Saturday, February 27, 2010

THE STRANGE CASE OF DOCTOR RX (1942) IS NOT REALLY A HORROR MOVIE, OF COURSE, BUT IT'S ALWAYS LISTED AS ONE. That's no biggie. A lot of movie people (or even I) call horror movies aren't; we just include them in that genre because, as in this case, it stars someone closely associated with the horror genre. That person would be Lionel Atwill, of course. The funny thing is that Atwill basically only has an extended cameo in this film (even though he's billed second and it's universally considered a "Lionel Atwill film"). The basic doings go like this: five criminals were acquitted of their crimes but, after being found not guilty, are murdred by a mysterious Doctor Rx. A private eye named Church is hired to catch the murderer; he is helped (?) by his faithful valet and his new bride. Various "mysterious" hijinx ensue.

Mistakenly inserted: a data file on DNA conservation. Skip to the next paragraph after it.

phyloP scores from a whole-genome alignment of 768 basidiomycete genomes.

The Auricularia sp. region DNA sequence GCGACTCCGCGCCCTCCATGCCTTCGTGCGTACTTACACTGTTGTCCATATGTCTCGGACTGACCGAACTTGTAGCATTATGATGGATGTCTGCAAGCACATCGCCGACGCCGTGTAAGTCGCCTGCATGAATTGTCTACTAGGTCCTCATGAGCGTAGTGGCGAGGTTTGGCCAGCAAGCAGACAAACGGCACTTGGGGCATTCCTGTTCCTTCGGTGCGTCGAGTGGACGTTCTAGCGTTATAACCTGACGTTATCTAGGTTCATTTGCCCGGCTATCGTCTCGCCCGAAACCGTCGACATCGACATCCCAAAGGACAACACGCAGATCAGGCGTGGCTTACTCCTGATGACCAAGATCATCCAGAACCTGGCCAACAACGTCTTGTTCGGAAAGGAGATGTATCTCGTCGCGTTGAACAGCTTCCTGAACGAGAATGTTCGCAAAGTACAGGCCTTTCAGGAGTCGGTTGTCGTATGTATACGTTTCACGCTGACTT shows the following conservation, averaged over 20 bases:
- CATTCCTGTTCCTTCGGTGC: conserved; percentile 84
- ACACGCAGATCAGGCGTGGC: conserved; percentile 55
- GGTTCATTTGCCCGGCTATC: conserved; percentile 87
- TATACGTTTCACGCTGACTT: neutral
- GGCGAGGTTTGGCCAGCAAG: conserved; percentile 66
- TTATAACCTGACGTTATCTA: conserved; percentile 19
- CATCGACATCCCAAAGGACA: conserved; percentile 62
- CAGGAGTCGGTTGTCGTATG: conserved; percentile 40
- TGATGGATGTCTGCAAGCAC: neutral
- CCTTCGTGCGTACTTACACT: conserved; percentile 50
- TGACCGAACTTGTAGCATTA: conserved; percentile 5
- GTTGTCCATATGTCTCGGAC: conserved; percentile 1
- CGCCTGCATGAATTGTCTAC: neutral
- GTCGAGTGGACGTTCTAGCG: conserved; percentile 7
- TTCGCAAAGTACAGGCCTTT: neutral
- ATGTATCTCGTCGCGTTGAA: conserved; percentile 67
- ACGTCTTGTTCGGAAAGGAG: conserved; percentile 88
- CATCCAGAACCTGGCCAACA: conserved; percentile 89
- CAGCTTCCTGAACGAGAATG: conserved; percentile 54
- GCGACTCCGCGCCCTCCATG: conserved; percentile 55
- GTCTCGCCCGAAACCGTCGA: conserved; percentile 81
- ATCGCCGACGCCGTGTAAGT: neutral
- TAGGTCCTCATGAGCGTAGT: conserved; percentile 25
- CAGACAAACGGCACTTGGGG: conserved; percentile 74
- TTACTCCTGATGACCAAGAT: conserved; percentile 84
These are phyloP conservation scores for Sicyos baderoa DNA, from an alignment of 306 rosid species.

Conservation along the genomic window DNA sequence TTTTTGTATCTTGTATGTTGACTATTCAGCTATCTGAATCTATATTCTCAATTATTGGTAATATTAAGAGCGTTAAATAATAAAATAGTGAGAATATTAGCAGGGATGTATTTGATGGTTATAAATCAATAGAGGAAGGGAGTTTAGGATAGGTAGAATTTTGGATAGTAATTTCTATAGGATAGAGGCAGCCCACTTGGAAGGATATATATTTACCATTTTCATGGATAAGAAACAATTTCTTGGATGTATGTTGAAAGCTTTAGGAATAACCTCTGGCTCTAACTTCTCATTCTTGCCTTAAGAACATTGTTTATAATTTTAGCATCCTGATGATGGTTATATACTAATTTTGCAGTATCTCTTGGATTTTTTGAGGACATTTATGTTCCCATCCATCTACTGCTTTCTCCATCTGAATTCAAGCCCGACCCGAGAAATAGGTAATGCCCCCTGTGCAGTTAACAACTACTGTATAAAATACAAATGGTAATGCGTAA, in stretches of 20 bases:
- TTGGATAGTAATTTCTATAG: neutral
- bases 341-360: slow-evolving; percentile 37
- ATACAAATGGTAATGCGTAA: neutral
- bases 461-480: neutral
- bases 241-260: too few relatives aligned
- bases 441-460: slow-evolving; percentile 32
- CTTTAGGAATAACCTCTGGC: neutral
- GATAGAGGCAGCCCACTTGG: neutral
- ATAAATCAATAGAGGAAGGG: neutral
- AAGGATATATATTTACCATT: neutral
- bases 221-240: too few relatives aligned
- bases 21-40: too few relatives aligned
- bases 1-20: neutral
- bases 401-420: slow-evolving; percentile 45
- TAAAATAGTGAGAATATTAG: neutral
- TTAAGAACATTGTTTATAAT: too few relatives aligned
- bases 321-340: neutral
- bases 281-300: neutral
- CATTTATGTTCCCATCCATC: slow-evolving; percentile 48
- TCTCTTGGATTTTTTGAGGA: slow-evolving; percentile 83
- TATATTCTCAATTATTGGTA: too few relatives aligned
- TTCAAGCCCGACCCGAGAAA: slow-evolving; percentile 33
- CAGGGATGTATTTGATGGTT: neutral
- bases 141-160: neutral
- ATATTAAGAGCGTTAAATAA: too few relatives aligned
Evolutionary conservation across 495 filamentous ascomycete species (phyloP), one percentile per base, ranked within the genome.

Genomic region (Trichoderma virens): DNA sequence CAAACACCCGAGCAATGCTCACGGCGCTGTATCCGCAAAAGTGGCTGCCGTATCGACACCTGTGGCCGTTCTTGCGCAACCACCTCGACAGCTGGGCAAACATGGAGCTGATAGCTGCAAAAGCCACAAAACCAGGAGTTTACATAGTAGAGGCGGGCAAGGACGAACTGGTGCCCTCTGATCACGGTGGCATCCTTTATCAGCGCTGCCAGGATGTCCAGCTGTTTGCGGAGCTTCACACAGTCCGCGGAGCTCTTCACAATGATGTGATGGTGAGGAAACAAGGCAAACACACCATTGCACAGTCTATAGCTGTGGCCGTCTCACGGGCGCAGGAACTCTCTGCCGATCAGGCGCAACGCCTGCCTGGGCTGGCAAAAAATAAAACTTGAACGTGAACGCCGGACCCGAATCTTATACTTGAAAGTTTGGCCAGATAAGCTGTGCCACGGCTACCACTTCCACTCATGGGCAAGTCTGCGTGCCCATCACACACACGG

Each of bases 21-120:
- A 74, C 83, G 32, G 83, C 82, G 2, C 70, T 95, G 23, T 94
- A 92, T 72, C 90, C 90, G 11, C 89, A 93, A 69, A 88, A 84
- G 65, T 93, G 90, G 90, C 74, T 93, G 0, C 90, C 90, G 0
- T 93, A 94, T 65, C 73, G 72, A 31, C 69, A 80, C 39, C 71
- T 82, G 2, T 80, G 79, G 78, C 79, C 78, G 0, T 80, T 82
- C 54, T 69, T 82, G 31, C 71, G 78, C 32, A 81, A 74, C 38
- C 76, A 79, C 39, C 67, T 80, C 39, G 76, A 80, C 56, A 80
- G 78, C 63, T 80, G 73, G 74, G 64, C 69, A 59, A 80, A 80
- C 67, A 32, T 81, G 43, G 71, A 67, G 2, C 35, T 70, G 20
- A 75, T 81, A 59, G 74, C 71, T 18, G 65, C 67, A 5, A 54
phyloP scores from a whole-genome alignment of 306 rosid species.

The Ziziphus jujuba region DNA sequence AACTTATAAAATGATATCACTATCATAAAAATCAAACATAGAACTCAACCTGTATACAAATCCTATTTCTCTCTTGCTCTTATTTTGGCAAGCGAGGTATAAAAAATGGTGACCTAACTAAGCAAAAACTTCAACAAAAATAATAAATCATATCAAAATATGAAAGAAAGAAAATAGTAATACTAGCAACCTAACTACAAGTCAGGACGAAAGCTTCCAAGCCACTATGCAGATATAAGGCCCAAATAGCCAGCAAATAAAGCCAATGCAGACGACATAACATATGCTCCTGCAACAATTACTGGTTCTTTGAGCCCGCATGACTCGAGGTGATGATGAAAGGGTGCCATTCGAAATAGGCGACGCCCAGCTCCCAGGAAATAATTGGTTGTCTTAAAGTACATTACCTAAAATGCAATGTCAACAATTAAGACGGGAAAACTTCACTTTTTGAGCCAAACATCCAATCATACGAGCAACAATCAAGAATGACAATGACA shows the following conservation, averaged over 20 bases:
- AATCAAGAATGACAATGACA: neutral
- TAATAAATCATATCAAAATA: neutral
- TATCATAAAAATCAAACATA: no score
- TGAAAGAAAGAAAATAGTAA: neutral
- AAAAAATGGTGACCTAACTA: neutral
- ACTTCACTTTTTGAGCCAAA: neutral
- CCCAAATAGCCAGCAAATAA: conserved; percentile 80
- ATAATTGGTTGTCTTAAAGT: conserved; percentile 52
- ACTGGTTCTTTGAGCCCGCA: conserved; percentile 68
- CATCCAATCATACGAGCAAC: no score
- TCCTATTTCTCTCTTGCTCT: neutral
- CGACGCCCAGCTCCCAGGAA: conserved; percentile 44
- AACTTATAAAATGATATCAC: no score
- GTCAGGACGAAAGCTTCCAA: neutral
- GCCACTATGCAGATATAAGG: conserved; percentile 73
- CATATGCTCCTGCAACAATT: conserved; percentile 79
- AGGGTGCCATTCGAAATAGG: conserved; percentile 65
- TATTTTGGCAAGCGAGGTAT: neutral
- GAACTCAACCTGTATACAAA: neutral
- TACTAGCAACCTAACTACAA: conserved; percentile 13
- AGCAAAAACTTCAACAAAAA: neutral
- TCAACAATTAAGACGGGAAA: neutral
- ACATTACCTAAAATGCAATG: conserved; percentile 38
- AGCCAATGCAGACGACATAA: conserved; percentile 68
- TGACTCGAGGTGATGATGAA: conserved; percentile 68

THE STRANGE CASE OF DOCTOR RX is more of a light mystery with comedy elements. Directed by William Nigh (who brought us such cinematic classics as THE GHOST AND THE GUEST, MR. WONG IN CHINATOWN and THE APE), the film was originally called DOCTOR RX but received a name change so that it would not be confused with the old Warner Bros. technicolor horror DOCTOR X starring the self-same Lionel Atwill. Here, as stated, Atwill appears VERY briefly; in the entire film he probably has 5 minutes screen time tops. The real leading man of the film is Patric Knowles; veteran of the classic Universal horror films THE WOLF MAN and FRANKENSTEIN MEETS THE WOLF MAN. He is ably assisted by leading lady Anne Gwynne; another Universal veteran featured in HOUSE OF FRANKENSTEIN, WEIRD WOMAN and BLACK FRIDAY. Frankly, Ms. Gwynne has never been more charming or watchable than in this film. Knowles himself is also eminently watchable and likeable. Thankfully, that's a good thing since there's precious little in the way of horror or suspense going on during the entire length of the movie so a likeable pair of actors on screen most of the time helps things considerably. The movie is REALLY saved by, as usual, Mantan Moreland as Knowles' valet. Whenever Moreland is on the screen things brighten up tens times! Basically that was Moreland's function in most of the programmers he was in: to ratchet up the entertainment factor when the film is flagging. Mantan does have quite a bit of screen time (thankfully for the movie's sake) but it STILL isn't nearly enough. Minor character roles are filled out by familiar contract players Samuel S. Hinds, Shemp Howard (who was in the Three Stooges shorts at the time as well) and Paul Cavanagh. Included among these SHOULD be Lionel Atwill who has less screen time than Hinds or Shemp or Cavanagh. Classic screen villain Atwill cuts a suitably menacing figure in his thick coke-bottle glasses but . . . well . . . he's hardly ever there! All in all, I've seen a lot worse than THE STRANGE CASE OF DOCTOR RX. As these low budget mystery programmers from the 1940s go, this one is actually more entertaining than most; and we can thank the very likeable stars Mantan Moreland, Anne Gwynne, Patric Knowles and Lionel Atwill almost entirely for that.

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